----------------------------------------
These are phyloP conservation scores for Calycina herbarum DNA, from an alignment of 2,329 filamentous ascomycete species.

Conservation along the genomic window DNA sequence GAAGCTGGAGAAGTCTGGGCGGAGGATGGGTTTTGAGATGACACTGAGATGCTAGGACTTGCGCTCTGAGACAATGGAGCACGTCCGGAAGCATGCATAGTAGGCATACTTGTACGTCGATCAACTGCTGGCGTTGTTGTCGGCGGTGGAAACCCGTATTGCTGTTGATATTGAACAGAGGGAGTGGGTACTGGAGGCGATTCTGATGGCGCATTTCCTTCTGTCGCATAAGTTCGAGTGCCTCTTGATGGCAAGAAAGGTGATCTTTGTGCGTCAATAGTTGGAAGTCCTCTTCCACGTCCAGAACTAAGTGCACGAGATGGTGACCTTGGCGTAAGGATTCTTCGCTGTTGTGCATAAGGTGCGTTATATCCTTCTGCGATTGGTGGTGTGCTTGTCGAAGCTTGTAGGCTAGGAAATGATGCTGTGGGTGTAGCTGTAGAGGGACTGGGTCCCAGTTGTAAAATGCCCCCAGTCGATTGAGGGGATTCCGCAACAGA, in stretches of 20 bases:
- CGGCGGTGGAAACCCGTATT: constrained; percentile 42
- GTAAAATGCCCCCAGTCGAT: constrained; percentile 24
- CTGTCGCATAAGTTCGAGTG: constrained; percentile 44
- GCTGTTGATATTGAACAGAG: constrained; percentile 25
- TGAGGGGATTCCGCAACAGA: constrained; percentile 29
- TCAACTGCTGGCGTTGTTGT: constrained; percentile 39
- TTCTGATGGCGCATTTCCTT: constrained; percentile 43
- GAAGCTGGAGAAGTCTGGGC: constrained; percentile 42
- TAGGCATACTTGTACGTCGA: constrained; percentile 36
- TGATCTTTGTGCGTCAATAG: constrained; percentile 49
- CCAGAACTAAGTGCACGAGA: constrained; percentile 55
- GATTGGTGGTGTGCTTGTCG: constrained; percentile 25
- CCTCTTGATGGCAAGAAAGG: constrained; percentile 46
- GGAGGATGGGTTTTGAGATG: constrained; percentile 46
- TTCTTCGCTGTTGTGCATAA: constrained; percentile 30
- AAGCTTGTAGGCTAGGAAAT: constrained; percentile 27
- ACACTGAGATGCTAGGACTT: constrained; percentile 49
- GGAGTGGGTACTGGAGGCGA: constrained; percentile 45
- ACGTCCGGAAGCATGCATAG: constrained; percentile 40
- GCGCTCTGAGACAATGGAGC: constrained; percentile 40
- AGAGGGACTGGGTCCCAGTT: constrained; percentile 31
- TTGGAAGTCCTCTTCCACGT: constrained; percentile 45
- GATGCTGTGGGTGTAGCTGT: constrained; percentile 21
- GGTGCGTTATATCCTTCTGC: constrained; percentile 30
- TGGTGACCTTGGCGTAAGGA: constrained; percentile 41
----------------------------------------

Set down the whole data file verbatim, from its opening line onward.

These are phyloP conservation scores for Calycina herbarum DNA, from an alignment of 2,329 filamentous ascomycete species.

Conservation along the genomic window DNA sequence GAAGCTGGAGAAGTCTGGGCGGAGGATGGGTTTTGAGATGACACTGAGATGCTAGGACTTGCGCTCTGAGACAATGGAGCACGTCCGGAAGCATGCATAGTAGGCATACTTGTACGTCGATCAACTGCTGGCGTTGTTGTCGGCGGTGGAAACCCGTATTGCTGTTGATATTGAACAGAGGGAGTGGGTACTGGAGGCGATTCTGATGGCGCATTTCCTTCTGTCGCATAAGTTCGAGTGCCTCTTGATGGCAAGAAAGGTGATCTTTGTGCGTCAATAGTTGGAAGTCCTCTTCCACGTCCAGAACTAAGTGCACGAGATGGTGACCTTGGCGTAAGGATTCTTCGCTGTTGTGCATAAGGTGCGTTATATCCTTCTGCGATTGGTGGTGTGCTTGTCGAAGCTTGTAGGCTAGGAAATGATGCTGTGGGTGTAGCTGTAGAGGGACTGGGTCCCAGTTGTAAAATGCCCCCAGTCGATTGAGGGGATTCCGCAACAGA, in stretches of 20 bases:
- CGGCGGTGGAAACCCGTATT: constrained; percentile 42
- GTAAAATGCCCCCAGTCGAT: constrained; percentile 24
- CTGTCGCATAAGTTCGAGTG: constrained; percentile 44
- GCTGTTGATATTGAACAGAG: constrained; percentile 25
- TGAGGGGATTCCGCAACAGA: constrained; percentile 29
- TCAACTGCTGGCGTTGTTGT: constrained; percentile 39
- TTCTGATGGCGCATTTCCTT: constrained; percentile 43
- GAAGCTGGAGAAGTCTGGGC: constrained; percentile 42
- TAGGCATACTTGTACGTCGA: constrained; percentile 36
- TGATCTTTGTGCGTCAATAG: constrained; percentile 49
- CCAGAACTAAGTGCACGAGA: constrained; percentile 55
- GATTGGTGGTGTGCTTGTCG: constrained; percentile 25
- CCTCTTGATGGCAAGAAAGG: constrained; percentile 46
- GGAGGATGGGTTTTGAGATG: constrained; percentile 46
- TTCTTCGCTGTTGTGCATAA: constrained; percentile 30
- AAGCTTGTAGGCTAGGAAAT: constrained; percentile 27
- ACACTGAGATGCTAGGACTT: constrained; percentile 49
- GGAGTGGGTACTGGAGGCGA: constrained; percentile 45
- ACGTCCGGAAGCATGCATAG: constrained; percentile 40
- GCGCTCTGAGACAATGGAGC: constrained; percentile 40
- AGAGGGACTGGGTCCCAGTT: constrained; percentile 31
- TTGGAAGTCCTCTTCCACGT: constrained; percentile 45
- GATGCTGTGGGTGTAGCTGT: constrained; percentile 21
- GGTGCGTTATATCCTTCTGC: constrained; percentile 30
- TGGTGACCTTGGCGTAAGGA: constrained; percentile 41